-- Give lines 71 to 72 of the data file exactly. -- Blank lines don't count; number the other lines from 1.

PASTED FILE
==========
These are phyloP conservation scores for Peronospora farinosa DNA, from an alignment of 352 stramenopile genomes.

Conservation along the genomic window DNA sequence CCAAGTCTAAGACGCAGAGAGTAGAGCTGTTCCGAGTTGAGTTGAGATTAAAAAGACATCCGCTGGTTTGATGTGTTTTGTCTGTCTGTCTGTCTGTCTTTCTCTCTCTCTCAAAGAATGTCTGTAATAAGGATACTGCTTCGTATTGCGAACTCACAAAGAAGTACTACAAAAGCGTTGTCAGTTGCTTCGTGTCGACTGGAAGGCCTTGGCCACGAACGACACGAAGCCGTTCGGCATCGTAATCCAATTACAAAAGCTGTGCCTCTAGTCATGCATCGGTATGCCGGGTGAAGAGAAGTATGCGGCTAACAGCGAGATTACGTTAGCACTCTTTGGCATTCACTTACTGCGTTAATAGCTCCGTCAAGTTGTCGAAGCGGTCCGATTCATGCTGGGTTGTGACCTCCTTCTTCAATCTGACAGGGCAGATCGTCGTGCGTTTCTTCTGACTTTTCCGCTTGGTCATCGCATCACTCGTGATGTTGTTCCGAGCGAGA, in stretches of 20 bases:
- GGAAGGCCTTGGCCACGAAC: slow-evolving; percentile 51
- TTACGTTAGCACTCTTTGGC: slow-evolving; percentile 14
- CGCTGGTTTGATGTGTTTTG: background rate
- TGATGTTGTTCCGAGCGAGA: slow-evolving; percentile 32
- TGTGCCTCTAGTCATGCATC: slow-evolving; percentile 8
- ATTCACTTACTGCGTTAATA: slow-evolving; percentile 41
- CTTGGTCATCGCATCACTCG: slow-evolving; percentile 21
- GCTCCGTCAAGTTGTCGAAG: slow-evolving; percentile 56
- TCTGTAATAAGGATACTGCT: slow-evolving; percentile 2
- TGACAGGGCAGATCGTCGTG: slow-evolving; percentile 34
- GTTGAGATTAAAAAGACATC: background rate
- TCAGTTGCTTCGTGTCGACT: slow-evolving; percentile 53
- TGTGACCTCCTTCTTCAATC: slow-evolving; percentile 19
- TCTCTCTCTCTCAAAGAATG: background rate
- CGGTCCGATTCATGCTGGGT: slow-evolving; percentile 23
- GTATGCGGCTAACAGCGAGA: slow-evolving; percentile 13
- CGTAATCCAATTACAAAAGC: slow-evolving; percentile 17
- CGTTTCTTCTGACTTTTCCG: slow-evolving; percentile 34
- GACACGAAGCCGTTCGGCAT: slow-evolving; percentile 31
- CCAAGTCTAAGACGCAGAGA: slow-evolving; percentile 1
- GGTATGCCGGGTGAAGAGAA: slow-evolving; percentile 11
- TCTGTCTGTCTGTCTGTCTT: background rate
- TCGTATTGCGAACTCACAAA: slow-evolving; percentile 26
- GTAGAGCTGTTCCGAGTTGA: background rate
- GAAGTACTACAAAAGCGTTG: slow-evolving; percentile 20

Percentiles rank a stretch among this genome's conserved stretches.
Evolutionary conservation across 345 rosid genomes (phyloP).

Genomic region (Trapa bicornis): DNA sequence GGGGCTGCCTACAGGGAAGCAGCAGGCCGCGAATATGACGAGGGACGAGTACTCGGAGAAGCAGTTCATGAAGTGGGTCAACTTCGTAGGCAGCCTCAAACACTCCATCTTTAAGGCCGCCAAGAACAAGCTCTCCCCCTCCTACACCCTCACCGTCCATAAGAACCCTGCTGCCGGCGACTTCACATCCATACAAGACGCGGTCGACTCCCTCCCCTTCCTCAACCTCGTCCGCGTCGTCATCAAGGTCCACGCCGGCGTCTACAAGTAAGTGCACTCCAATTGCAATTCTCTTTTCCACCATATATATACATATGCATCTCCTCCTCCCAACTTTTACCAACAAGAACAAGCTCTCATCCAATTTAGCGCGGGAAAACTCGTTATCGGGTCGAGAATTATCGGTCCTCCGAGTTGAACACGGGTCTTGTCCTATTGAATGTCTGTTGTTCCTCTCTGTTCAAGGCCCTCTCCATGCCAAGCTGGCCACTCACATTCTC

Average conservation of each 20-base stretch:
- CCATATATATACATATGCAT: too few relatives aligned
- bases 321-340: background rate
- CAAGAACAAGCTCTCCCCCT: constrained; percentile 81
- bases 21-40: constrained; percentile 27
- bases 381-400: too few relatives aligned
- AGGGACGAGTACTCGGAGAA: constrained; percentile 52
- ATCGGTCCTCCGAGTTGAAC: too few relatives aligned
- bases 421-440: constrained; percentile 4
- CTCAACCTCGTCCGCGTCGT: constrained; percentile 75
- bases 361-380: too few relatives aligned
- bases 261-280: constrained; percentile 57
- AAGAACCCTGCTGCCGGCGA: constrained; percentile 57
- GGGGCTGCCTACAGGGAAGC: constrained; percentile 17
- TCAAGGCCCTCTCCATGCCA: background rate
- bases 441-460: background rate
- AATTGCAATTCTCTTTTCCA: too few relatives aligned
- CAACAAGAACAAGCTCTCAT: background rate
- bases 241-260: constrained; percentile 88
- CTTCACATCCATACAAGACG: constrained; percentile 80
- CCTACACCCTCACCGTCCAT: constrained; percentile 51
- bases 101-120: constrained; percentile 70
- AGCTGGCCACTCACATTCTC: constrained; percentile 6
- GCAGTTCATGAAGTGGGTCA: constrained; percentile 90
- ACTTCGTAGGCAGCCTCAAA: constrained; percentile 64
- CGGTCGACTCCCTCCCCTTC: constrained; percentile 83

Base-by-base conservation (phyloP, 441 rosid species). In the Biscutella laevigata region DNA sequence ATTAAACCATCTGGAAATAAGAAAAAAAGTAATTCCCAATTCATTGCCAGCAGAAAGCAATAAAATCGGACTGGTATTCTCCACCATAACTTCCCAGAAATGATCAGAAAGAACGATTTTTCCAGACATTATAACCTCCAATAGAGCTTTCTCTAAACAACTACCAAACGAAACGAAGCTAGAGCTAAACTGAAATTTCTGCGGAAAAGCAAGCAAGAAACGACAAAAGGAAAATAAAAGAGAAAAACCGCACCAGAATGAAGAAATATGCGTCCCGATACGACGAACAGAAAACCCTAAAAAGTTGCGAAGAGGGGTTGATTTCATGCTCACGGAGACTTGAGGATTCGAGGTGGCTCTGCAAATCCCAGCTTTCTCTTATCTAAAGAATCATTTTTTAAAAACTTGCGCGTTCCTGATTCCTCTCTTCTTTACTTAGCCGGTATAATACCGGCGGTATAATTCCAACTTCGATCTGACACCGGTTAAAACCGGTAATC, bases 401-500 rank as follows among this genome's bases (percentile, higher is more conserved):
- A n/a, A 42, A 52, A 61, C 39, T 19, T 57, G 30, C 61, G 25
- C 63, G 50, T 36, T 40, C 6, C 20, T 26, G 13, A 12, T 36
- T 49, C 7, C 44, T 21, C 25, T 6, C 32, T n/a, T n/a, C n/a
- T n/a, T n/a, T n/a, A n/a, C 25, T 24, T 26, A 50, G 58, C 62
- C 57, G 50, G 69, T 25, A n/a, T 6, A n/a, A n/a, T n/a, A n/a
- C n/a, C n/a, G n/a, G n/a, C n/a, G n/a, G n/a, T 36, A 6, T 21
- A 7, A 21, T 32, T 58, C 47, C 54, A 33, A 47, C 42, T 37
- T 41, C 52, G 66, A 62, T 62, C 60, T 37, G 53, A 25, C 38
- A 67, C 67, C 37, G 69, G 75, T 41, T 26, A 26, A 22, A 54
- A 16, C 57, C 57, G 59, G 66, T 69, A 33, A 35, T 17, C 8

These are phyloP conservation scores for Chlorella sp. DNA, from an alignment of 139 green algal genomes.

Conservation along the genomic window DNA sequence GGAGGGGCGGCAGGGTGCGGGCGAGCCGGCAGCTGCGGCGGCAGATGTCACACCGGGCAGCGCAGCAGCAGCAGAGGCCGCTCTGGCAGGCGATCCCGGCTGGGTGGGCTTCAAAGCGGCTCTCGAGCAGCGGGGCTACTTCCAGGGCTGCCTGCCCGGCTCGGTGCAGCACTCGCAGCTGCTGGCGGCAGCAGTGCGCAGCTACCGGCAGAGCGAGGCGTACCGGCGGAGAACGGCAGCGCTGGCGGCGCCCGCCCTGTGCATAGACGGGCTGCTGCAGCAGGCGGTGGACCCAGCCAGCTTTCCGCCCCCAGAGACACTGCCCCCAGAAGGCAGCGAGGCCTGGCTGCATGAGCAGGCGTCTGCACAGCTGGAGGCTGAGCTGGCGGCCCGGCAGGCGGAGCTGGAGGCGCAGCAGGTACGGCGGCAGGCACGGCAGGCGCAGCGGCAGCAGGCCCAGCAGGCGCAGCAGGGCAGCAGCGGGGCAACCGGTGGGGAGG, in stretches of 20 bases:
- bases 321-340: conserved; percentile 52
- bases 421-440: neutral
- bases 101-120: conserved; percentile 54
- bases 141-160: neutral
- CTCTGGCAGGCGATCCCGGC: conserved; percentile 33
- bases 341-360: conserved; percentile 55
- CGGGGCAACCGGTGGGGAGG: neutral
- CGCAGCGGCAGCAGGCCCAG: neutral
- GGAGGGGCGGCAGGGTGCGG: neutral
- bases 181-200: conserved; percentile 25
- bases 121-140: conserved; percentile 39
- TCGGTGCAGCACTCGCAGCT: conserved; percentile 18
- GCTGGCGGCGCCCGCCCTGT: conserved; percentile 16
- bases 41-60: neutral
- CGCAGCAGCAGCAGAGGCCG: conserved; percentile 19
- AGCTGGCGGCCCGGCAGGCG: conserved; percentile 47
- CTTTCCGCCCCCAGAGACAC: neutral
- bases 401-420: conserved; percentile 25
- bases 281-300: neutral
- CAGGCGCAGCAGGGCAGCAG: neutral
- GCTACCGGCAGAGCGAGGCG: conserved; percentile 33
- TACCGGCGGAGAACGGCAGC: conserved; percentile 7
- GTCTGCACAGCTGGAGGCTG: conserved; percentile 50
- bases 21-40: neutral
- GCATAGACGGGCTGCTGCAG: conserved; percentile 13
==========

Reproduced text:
- bases 421-440: neutral
- bases 101-120: conserved; percentile 54